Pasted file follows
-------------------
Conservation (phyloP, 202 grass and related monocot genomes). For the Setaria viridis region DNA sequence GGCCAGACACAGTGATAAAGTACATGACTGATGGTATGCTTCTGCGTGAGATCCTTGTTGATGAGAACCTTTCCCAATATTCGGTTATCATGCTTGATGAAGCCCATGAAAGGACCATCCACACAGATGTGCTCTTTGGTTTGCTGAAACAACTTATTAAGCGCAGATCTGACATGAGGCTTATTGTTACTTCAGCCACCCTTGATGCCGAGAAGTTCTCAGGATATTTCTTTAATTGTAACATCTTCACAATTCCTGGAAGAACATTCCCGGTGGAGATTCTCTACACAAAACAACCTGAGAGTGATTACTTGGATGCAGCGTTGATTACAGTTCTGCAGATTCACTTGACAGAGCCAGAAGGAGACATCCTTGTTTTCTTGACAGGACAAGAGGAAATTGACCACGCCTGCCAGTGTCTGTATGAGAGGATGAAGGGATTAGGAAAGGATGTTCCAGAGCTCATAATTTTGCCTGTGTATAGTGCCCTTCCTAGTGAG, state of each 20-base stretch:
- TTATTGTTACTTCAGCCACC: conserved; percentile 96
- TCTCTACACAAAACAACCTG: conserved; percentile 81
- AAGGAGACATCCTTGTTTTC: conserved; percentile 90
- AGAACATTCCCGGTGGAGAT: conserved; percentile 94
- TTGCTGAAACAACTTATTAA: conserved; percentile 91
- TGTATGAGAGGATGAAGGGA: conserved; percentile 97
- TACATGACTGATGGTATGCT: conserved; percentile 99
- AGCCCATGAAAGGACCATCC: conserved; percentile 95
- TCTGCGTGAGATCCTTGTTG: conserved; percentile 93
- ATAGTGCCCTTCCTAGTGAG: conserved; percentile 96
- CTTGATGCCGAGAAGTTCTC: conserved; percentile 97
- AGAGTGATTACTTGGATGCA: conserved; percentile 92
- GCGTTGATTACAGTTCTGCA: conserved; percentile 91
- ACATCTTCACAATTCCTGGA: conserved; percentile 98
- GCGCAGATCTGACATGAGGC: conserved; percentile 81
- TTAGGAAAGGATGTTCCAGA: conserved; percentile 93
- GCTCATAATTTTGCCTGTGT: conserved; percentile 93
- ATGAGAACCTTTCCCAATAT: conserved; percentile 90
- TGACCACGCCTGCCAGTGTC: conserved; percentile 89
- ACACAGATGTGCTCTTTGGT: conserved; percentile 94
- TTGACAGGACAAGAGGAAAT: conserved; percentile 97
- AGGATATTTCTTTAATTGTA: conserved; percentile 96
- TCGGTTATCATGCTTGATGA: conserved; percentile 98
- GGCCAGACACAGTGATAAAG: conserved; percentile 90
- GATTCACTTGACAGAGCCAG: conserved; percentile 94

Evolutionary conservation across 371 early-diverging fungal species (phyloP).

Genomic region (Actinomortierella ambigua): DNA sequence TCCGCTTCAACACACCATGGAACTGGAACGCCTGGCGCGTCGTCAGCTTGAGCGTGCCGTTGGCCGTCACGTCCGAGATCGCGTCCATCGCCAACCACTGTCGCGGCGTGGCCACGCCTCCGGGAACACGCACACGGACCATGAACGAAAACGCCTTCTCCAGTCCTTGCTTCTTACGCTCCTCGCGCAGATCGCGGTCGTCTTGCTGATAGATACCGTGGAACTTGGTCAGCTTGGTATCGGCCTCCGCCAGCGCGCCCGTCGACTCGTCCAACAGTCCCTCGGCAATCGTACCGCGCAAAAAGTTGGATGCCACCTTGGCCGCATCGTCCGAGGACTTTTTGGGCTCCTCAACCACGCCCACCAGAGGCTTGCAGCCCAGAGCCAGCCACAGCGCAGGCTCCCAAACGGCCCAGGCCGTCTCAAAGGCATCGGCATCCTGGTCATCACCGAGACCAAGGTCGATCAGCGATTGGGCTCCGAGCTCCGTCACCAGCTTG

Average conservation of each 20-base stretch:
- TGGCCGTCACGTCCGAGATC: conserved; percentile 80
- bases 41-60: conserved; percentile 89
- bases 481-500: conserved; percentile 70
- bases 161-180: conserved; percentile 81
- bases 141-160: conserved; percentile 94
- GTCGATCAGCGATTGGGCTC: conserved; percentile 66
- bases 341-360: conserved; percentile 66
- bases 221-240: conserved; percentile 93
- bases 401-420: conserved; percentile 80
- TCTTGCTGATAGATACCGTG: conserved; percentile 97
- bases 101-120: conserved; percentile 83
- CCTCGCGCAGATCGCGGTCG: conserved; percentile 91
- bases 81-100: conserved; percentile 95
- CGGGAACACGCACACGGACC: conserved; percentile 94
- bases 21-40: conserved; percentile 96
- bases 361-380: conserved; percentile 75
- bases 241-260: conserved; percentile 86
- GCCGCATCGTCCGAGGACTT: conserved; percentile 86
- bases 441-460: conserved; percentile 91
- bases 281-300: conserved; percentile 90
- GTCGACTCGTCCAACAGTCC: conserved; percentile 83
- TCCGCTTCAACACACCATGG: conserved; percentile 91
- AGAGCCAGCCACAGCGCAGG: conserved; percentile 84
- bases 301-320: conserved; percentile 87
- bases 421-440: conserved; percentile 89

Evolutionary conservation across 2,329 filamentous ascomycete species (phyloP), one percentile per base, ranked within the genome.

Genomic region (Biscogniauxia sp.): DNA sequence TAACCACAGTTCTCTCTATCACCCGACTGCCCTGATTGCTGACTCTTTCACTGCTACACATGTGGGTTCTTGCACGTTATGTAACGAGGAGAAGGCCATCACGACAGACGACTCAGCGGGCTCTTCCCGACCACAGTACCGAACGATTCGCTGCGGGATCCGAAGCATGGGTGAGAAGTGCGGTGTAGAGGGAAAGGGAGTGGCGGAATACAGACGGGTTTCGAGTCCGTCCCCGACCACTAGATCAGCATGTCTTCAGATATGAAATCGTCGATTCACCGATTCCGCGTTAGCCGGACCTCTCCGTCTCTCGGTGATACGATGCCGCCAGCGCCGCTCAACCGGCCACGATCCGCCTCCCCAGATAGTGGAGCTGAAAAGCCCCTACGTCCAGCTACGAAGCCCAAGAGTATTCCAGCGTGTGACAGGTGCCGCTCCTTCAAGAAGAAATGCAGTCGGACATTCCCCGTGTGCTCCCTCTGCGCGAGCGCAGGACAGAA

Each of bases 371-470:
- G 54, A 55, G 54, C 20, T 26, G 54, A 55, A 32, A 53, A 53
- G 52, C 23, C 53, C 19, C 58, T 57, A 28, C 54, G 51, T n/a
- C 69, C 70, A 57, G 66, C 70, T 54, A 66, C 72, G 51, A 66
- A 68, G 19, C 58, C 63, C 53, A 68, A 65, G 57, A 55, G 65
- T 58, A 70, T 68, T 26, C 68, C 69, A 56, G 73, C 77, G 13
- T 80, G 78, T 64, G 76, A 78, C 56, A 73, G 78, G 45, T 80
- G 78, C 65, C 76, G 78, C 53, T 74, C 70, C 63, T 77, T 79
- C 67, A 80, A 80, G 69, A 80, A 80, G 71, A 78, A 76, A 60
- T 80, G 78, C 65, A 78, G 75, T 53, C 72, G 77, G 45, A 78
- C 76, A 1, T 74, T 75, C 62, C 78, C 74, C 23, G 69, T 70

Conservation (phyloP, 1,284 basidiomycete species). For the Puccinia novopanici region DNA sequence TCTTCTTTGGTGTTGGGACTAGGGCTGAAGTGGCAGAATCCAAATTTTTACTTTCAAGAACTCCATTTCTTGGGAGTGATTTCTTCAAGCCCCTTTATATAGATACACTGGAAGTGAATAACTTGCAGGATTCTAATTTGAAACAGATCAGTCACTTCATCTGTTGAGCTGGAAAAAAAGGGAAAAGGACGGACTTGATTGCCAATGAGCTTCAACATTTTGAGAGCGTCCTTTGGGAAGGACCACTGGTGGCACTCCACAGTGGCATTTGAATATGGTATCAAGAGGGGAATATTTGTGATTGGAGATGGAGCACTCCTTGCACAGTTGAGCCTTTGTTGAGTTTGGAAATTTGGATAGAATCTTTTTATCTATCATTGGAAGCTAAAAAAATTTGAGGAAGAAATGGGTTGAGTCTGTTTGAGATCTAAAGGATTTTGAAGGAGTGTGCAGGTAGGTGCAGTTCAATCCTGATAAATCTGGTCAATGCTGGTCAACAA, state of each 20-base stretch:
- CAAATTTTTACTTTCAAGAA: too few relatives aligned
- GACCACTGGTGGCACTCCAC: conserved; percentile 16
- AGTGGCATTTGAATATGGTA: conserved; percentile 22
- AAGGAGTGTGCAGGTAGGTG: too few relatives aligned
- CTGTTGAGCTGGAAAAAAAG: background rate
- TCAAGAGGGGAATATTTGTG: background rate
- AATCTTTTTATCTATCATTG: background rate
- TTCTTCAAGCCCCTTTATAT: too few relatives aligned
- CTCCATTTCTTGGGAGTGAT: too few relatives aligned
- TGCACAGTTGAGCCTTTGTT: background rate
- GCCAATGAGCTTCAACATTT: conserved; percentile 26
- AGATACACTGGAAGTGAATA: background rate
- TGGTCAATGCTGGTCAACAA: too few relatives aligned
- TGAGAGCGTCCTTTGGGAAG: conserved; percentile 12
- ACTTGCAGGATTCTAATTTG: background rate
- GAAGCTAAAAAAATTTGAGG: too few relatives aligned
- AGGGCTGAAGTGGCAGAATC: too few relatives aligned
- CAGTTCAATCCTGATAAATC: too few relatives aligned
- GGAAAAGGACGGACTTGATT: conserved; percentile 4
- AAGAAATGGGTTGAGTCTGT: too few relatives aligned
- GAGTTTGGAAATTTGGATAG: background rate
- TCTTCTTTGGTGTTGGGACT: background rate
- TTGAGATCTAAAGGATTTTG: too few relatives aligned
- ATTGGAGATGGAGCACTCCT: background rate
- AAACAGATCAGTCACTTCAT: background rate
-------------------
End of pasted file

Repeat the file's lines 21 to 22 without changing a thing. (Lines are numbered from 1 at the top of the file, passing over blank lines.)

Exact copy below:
- ACACAGATGTGCTCTTTGGT: conserved; percentile 94
- TTGACAGGACAAGAGGAAAT: conserved; percentile 97